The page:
Chemotherapy for breast cancer

Chemotherapy is a common treatment for breast cancer. It uses anti cancer (cytotoxic) drugs to destroy cancer cells. The drugs circulate throughout the body in the bloodstream. They work by disrupting the growth of cancer cells.

Common types of chemotherapy drugs used for breast cancer include epirubicin and cyclophosphamide.  

When you have it

You usually have chemotherapy as cycles of treatment. This means that you have one chemotherapy drug or a combination of drugs then a rest to allow your body to recover. Each cycle of treatment varies depending on what you are having. But usually, it's every 2 to 4 weeks. 

Chemotherapy before surgery

Chemotherapy before surgery is called neo adjuvant treatment. The aim is to shrink the cancer before the operation. This means that some people may be able to have breast conserving surgery (lumpectomy), instead of a mastectomy.

You might have chemotherapy before surgery if you have:

  • a large cancer
  • HER 2 positive Open a glossary item breast cancer
  • triple negative Open a glossary item breast cancer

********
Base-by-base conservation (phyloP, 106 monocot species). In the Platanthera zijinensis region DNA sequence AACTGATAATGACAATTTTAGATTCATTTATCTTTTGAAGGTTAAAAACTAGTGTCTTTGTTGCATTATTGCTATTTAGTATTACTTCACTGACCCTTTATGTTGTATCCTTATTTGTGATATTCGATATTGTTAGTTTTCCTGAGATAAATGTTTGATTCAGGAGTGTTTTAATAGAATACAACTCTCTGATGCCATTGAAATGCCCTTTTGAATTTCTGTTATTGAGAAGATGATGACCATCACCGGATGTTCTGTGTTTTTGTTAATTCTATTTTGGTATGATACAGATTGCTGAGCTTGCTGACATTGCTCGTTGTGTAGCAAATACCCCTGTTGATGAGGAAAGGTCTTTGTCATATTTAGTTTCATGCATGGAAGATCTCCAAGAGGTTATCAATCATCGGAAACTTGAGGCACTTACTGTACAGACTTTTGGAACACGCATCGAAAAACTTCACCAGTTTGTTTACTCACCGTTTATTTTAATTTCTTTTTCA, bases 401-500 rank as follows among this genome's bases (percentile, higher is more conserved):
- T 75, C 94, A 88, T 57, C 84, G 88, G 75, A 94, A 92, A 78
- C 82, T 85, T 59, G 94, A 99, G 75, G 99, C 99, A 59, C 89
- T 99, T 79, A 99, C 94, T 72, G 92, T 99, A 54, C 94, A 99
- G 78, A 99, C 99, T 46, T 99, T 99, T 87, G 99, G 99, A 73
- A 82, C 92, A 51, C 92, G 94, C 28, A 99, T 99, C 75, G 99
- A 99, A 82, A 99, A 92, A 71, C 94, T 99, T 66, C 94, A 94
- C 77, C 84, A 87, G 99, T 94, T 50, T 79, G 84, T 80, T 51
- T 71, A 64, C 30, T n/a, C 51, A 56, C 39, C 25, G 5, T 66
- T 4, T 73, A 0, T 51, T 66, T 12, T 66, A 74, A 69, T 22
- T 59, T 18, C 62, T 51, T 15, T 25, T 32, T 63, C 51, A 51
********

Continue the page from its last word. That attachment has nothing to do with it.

• a type of breast cancer called inflammatory breast cancer

Chemotherapy after surgery

Chemotherapy after surgery is also called adjuvant therapy. You might have this if your doctor thinks that there is a risk that cancer cells could have spread to another part of the body. The aim is to reduce the risk of the cancer coming back.

You might have chemotherapy after surgery for one or more of the following reasons:

  • cancer cells were found in the lymph nodes Open a glossary item 
  • the cancer cells don't have hormone receptors. These are called hormone receptor negative breast cancer
  • the breast cancer cells are high grade (grade 3)
  • you have a small HER 2 positive breast cancer

Chemotherapy for secondary breast cancer